In 2001, on September 11, America’s sense of security was shattered. It has not yet fully recovered.
In 2008, with the economic recession, America’s sense of economic stability was shattered. It has not yet fully recovered.
And in 2016, with the presidential election, America’s sense of political normalcy was shattered. It may be a long time before the country recovers.
This short century has witnessed the United States fall from the heights of its post-Cold War supremacy ― from an “indispensable nation” with unquestioned faith in its invulnerability, inevitable progress and ultimate primacy ― to one teetering on the edge.
Distrust and dissatisfaction with the government have reached near-record highs. Faith in a broad swath of critical institutions ― from business to media to religion ― has declined to near-record lows. Political polarization has spiked to levels not seen in generations; indeed, by some measurements, it now surpasses traditional social cleavages like race and religion. Political violence has become not just a specter but a reality.
If this sounds stark or alarmist, that’s because it is. The challenges we face cannot be met with pablum about “American exceptionalism.” They cannot be hidden by our many advantages ― our talented people, our innovative private sector, our supreme military or our enviable geography. Nor can they be hidden behind the very real — if imperfect — progress we have made on a whole host of critical issues, including race and gender.
“The challenges we face cannot be met with pablum about 'American exceptionalism.'”
The stark reality is that despite all the progress we’ve made and all the assets we’ve accumulated, the social contract is no longer working. It can no longer provide for a baseline of stability and progress for society. The future of the American dream is at stake. The viability of democracy is being called into question. We are going to have to rethink what we’re doing. And we are not the only ones.
We are in the midst of a global crisis in democracy and governance. In 2016, political upheaval rocked democracies on both sides of the Atlantic — the Brexit vote, the failure of government-sponsored referendums in Italy and Colombia, the strengthening of far-right and separatist movements across Europe and the election of President Donald Trump. Meanwhile, democracy is in retreat around the world. According to Freedom House, 2016 was the 11th consecutive year that freedom declined worldwide. Political rights and the rule of law diminished in 67 countries last year; only about half that many countries registered a net improvement.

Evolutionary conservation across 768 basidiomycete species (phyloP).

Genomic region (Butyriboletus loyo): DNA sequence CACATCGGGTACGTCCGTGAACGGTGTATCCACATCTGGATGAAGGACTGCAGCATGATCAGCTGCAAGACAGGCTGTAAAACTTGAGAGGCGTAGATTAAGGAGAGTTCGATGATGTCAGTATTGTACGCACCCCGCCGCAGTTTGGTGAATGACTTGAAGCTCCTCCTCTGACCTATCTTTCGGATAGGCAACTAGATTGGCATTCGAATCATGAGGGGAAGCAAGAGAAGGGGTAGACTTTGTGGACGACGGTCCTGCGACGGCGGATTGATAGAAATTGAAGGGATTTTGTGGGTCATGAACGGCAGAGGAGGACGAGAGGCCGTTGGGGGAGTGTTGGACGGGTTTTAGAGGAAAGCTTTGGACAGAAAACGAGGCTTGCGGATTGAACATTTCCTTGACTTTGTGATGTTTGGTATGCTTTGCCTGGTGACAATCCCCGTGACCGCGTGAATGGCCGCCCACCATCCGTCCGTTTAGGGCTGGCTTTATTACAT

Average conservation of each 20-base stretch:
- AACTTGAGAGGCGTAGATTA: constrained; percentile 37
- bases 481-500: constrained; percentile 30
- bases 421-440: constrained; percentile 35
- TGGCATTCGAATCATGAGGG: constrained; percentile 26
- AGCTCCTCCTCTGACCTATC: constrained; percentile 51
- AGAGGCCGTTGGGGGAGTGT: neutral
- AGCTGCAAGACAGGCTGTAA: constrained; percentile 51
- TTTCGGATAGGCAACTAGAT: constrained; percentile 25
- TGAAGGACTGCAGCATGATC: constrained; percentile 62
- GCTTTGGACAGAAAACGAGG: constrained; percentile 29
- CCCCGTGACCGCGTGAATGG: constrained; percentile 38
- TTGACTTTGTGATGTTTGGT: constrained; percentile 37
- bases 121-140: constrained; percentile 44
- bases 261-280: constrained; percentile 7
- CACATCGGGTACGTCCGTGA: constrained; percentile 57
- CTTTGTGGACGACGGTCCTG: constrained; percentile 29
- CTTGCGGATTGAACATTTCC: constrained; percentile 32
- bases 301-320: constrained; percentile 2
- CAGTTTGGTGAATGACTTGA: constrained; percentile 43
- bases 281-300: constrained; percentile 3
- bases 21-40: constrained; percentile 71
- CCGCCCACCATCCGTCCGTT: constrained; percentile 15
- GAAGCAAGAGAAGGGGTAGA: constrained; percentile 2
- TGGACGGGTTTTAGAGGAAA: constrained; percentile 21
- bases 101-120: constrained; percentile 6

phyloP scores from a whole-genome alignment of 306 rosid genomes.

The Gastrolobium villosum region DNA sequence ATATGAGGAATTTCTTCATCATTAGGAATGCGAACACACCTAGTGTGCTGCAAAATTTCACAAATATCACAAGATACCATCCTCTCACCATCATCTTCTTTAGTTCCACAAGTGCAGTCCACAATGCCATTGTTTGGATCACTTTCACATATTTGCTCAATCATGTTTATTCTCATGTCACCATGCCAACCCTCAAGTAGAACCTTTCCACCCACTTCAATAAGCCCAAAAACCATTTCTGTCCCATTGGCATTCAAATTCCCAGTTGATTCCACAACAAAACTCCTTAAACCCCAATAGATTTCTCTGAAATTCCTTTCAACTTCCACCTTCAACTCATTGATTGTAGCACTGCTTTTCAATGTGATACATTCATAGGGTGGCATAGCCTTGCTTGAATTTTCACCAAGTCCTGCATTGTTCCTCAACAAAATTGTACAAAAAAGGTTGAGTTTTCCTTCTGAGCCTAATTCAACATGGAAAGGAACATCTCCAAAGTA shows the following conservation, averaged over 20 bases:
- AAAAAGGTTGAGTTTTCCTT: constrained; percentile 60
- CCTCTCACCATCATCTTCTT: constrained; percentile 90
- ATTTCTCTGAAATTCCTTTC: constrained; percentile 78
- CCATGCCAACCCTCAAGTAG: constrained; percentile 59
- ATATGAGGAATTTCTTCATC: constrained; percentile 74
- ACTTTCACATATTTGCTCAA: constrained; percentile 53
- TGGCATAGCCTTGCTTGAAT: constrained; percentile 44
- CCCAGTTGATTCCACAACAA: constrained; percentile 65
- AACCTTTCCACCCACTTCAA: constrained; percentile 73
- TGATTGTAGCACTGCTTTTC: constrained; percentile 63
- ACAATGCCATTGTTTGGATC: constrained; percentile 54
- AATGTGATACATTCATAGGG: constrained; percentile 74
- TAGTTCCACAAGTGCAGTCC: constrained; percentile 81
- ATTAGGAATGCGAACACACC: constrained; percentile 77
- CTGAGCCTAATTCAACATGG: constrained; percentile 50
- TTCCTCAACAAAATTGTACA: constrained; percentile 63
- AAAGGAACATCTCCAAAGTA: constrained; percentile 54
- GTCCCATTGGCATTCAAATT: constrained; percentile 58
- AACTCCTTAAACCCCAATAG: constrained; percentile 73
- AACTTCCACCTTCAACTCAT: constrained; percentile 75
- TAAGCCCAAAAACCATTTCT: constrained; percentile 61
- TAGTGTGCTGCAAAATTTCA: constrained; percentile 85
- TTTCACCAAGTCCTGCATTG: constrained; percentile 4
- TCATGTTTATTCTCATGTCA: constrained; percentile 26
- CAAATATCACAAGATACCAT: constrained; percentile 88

The advent of the digital age is bringing about a historical transformation as momentous as that which accompanied the Industrial Revolution. In the 21st century, technology and globalization are challenging our institutions of government, which were designed to operate on a national scale or in cooperation with a few allies. For much of the 20th century, these institutions were capable of maintaining stability and delivering progress.
But, today, the old order is ineffective at managing the networked age and its challenges. An onslaught of crises — the financial crisis, the Arab Spring, the Euro crisis, the emerging market crunch, the rise of global terror networks, state-sponsored election hacking — are all evidence that state responses to technological, generational, economic and political upheaval are falling short.
“The old order is ineffective at managing the networked age and its challenges.”
And the disruptions we now confront will only grow more severe. Take the challenge of job loss due to technology or outsourcing. In America and around the world, millions of jobs have been lost to technology in the last few decades. Advances in robotics may soon threaten not only manufacturing jobs but also service ones as well — even in “low wage” countries like China. This will put downward pressure on wages, exacerbating income inequality as capital and talent — particularly at the highest echelons — receive ever-greater returns. The global middle class — and those aspiring to join its ranks — may stagnate or recede.
These challenges threaten the American dream and its global counterparts. At home and abroad, the ability to live a dignified life seems increasingly under threat. Communities are fragmenting as diverging explanations for how to cope with change exacerbate pre-existing societal cleavages. This is a recipe for disaster. In countries as varied as Thailand, Brazil, Turkey, Israel and Spain, there have been large-scale protest movements driven in part by inequality. But these movements have shown little ability to resolve their underlying grievances. In severe cases, such as parts of the Arab world, Africa and Ukraine, societies are dividing to the point of state fragmentation and civil war.
These vast challenges require new thinking — and more than that, they require action. Around the world, democracies must prove the viability and desirability of their system to their own populations who are looking for a better path forward. The tasks are clear: to restore credibility and integrity to the democratic process, to rebuild vibrancy and truth into the public square, to enable governments to effectively operate with all the tools and capabilities of the 21 century and, above all else, to rebuild the social contract to meet the needs of citizens.
The road ahead will be long, but it must begin now with the type of hard work that has always determined the future of democracy: conversation, engagement, service and sacrifice for the greater good.